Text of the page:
The Saeculares Games

Perhaps the more interesting series and therefore sought of the Roman coinage is the one that commemorates the first millennium of the founding of the Eternal City. According to the Latin writer Marco Terenzio Varrone, the city of Rome was founded by Romulus in 753 BC. Accordingly, the year 1000 AUC (Ad Urbe Condita) should correspond to the year 248 AD, time when Rome was ruled by an obscure character named Marcus Julius Philippus, better known as Philip the Arab because of their ethnicity. Splendid Bust of Philip I the Arab conserved in the Vatican Museums. As a good imperial upstart, Philip was not to be less than their predecessors in the Roman throne, which had been held every century t

Tripolis ad Maeandrum: The Hierapolis Street.

One of the main streets of the ancient Phrygian city of Tripolis ad Maeandrum is the so-called "Hierapolis Street" as this city (Hierapolis) was the next important landmark to which we would arrive walking along this causeway. A few years ago it was excavated with great success. This is what you can see in it: 1.- The ruins of the nymphaeum. Its beginning, still outside the city wall as well as coinciding with a crossroads, was marked by a nymphaeum (monumental fountain) from which three columns have been preserved belonging to the proper font and also a few white marble plates of those that delimited the basin in whose interior drained the previous font (photo 1). 2.- Gate of the late Roman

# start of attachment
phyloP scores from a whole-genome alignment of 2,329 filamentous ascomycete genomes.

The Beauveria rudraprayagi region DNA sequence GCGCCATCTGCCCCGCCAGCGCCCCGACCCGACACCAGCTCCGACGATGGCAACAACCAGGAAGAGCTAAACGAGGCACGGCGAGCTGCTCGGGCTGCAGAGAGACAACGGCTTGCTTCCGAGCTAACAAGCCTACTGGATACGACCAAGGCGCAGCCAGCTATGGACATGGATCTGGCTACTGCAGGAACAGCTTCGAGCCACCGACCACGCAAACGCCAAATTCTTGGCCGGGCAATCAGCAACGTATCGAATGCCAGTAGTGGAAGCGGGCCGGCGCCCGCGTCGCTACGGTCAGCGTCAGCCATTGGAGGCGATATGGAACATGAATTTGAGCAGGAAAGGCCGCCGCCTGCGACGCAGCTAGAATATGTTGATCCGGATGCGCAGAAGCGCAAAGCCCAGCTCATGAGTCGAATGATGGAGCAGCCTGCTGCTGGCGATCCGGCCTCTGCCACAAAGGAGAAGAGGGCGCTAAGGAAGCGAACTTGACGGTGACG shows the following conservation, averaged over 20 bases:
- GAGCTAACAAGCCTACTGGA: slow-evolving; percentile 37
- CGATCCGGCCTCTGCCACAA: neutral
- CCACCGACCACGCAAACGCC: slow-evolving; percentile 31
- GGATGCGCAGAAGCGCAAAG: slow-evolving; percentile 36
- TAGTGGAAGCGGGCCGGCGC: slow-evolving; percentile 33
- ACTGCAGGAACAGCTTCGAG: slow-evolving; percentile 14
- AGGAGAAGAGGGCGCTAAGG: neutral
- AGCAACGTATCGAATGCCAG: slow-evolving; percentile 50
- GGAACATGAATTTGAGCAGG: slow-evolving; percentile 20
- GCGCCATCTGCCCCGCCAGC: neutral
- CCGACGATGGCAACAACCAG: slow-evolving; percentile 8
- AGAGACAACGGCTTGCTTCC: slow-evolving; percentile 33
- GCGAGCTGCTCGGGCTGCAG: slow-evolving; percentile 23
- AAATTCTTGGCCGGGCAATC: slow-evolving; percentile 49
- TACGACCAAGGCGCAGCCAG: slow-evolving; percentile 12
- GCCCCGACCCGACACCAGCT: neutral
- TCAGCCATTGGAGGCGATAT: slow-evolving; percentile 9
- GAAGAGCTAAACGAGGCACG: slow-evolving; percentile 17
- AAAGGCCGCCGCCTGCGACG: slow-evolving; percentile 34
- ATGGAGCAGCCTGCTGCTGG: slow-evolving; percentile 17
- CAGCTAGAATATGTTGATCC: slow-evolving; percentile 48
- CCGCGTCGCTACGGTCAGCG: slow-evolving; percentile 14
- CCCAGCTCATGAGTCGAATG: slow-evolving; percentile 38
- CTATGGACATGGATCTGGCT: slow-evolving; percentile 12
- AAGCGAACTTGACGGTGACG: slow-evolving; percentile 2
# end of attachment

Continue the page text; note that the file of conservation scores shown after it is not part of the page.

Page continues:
Philip the Arab and his first issue of Antoniniani. The Unknown Eastern Mint.

The death of Gordian III in February/March of A.D. 244, instigated by the praetorian prefect Marcus Julius Philippus, nicknamed "the Arab" because of its origin, meant proclamation of this last one as emperor of Rome. His first major decision was the beginning of peace negotiations with the Persians intended to conclude the war in northeastern borders of the Empire, long since five years, during which the Roman arms had suffered several major setbacks. After weeks of talks on whose content we haven´t received written testimony, Philip signed a quite disadvantageous peace: 500,000 denarii for compensation and an annual sum by way of tribute to the Sassanid king, Shapur. Not surprisingly playe


The authors of this blog are

History and Numismatics lovers

specialized in ancient coinage.

Be welcome!


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